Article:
The aim of the International Study Group on Utility Cooperatives is to compare the state and development of cooperative solutions for the provision of public utilities across countries and/or sectors from different disciplinary backgrounds and through interdisciplinary work.
Public utility cooperatives have emerged in several countries across the world at different points in time for various reasons. Comparative studies help to understand the emergence, rise, fall and resurgence of public utility cooperatives and thereby contribute to cooperative theory in general.
The debate about the organizational form for the provision of utilities usually focuses on the dichotomy of public versus private and cooperatives constitute a “third way” for the provision of utilities, i.e. an alternative to private and public provision. The study group aims at complementing this debate by including and analyzing cooperatives as a “hybrid” institutional solution more thoroughly. Even though the definition of cooperatives varies across the world, some principles or elements apply everywhere. So, different kinds of organizational structures are taken into account in the research.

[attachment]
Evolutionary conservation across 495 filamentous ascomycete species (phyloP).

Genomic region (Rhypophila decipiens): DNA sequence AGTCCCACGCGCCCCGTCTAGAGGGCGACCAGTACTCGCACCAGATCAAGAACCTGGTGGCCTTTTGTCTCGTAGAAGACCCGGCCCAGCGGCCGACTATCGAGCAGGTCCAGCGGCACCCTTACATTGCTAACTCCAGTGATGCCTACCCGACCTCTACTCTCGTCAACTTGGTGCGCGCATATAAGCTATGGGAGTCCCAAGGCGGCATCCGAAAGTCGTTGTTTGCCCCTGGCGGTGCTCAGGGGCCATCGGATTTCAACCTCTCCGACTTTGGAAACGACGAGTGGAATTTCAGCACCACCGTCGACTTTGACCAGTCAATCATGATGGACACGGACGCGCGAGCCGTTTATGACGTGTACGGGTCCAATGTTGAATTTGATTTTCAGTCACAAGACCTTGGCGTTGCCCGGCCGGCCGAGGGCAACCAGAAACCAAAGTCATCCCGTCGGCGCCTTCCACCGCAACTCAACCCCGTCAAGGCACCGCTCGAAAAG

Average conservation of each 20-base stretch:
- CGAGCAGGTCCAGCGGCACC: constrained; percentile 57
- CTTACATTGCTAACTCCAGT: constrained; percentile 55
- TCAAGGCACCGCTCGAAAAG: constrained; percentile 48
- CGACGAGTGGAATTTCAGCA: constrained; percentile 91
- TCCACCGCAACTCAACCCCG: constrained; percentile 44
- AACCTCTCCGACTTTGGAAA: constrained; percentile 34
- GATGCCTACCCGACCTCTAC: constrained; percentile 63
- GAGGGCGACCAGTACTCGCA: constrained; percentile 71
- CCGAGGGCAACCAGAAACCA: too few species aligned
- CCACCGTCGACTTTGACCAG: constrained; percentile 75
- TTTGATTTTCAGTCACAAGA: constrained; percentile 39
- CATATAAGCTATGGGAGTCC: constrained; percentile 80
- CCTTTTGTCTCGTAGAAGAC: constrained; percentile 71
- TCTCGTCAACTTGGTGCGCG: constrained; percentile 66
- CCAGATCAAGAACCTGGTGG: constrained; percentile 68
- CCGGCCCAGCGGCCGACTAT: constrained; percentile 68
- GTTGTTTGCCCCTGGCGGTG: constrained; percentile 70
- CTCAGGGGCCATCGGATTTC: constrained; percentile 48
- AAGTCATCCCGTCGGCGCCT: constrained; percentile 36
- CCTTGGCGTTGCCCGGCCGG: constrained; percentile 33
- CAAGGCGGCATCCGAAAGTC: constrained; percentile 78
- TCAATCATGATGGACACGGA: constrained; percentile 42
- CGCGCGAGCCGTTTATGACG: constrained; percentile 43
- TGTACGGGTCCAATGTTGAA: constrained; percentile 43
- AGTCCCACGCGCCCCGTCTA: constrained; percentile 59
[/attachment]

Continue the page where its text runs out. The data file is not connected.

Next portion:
Lars Holstenkamp is research fellow at the Institute of Banking, Finance and Accounting at the University of Lüneburg, Germany.
Pier Angelo Mori is Professor of Economics at the University of Firenze, Italy, since 1995.
Jakob R. Müller is Ph.D. student at the Faculty of Law, Economics and Social Science at the University of Erfurt.
Pekka Pietilä works as senior researcher at the Tampere University of Technology, Finland.
Bert Sadowski works as an Associate Professor of Economics of Innovation and Technological Change at the Department of Technology Management at the University of Technology in Eindhoven, the Netherlands.
Irmi Seidl is Head of the Economics and Social Sciences Unit of the Swiss Federal Research Institute in Birmensdorf, Switzerland.
Francesca Spinicci worked for the European Research Institute on Cooperative and Social Enterprises and the University of Florence on a project about consumer cooperatives in the utilities sector.
All persons doing research on utility cooperatives from all disciplines are welcome to join the group by sending an email to the convenors (see below). There is no membership fee.
Once or twice a year the study group meets for a workshop, linked to a coop conference or as a separate event. In between, the group exchanges ideas and research results electronically.
In a mid-term perspective, the group aims at applying for a joint research project